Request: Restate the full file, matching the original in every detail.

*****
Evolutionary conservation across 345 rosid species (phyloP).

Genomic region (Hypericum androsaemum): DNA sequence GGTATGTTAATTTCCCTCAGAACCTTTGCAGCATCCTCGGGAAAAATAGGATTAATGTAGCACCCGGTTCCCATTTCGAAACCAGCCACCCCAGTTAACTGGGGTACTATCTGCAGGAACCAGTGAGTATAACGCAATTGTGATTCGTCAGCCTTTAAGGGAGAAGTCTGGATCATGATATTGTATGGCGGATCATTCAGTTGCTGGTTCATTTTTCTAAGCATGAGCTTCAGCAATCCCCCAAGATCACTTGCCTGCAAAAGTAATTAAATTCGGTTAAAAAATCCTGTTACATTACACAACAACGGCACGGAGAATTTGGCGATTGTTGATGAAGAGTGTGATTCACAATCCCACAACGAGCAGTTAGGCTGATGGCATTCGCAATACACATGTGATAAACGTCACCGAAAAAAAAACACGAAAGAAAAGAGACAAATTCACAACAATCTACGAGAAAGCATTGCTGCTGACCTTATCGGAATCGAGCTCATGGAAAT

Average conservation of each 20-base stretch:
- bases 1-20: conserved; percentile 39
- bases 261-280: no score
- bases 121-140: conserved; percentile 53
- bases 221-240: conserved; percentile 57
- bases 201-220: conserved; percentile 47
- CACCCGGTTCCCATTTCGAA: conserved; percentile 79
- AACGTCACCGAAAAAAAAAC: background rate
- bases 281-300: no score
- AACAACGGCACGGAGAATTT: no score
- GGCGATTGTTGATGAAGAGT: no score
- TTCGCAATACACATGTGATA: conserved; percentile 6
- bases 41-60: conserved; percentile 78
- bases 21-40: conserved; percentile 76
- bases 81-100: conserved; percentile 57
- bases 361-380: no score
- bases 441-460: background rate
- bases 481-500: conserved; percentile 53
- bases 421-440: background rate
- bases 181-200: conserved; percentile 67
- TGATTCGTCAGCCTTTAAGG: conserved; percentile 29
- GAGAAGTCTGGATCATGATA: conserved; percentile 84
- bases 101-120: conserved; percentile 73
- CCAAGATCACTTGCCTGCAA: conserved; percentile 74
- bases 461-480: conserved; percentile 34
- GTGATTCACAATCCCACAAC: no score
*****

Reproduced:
Evolutionary conservation across 345 rosid species (phyloP).

Genomic region (Hypericum androsaemum): DNA sequence GGTATGTTAATTTCCCTCAGAACCTTTGCAGCATCCTCGGGAAAAATAGGATTAATGTAGCACCCGGTTCCCATTTCGAAACCAGCCACCCCAGTTAACTGGGGTACTATCTGCAGGAACCAGTGAGTATAACGCAATTGTGATTCGTCAGCCTTTAAGGGAGAAGTCTGGATCATGATATTGTATGGCGGATCATTCAGTTGCTGGTTCATTTTTCTAAGCATGAGCTTCAGCAATCCCCCAAGATCACTTGCCTGCAAAAGTAATTAAATTCGGTTAAAAAATCCTGTTACATTACACAACAACGGCACGGAGAATTTGGCGATTGTTGATGAAGAGTGTGATTCACAATCCCACAACGAGCAGTTAGGCTGATGGCATTCGCAATACACATGTGATAAACGTCACCGAAAAAAAAACACGAAAGAAAAGAGACAAATTCACAACAATCTACGAGAAAGCATTGCTGCTGACCTTATCGGAATCGAGCTCATGGAAAT

Average conservation of each 20-base stretch:
- bases 1-20: conserved; percentile 39
- bases 261-280: no score
- bases 121-140: conserved; percentile 53
- bases 221-240: conserved; percentile 57
- bases 201-220: conserved; percentile 47
- CACCCGGTTCCCATTTCGAA: conserved; percentile 79
- AACGTCACCGAAAAAAAAAC: background rate
- bases 281-300: no score
- AACAACGGCACGGAGAATTT: no score
- GGCGATTGTTGATGAAGAGT: no score
- TTCGCAATACACATGTGATA: conserved; percentile 6
- bases 41-60: conserved; percentile 78
- bases 21-40: conserved; percentile 76
- bases 81-100: conserved; percentile 57
- bases 361-380: no score
- bases 441-460: background rate
- bases 481-500: conserved; percentile 53
- bases 421-440: background rate
- bases 181-200: conserved; percentile 67
- TGATTCGTCAGCCTTTAAGG: conserved; percentile 29
- GAGAAGTCTGGATCATGATA: conserved; percentile 84
- bases 101-120: conserved; percentile 73
- CCAAGATCACTTGCCTGCAA: conserved; percentile 74
- bases 461-480: conserved; percentile 34
- GTGATTCACAATCCCACAAC: no score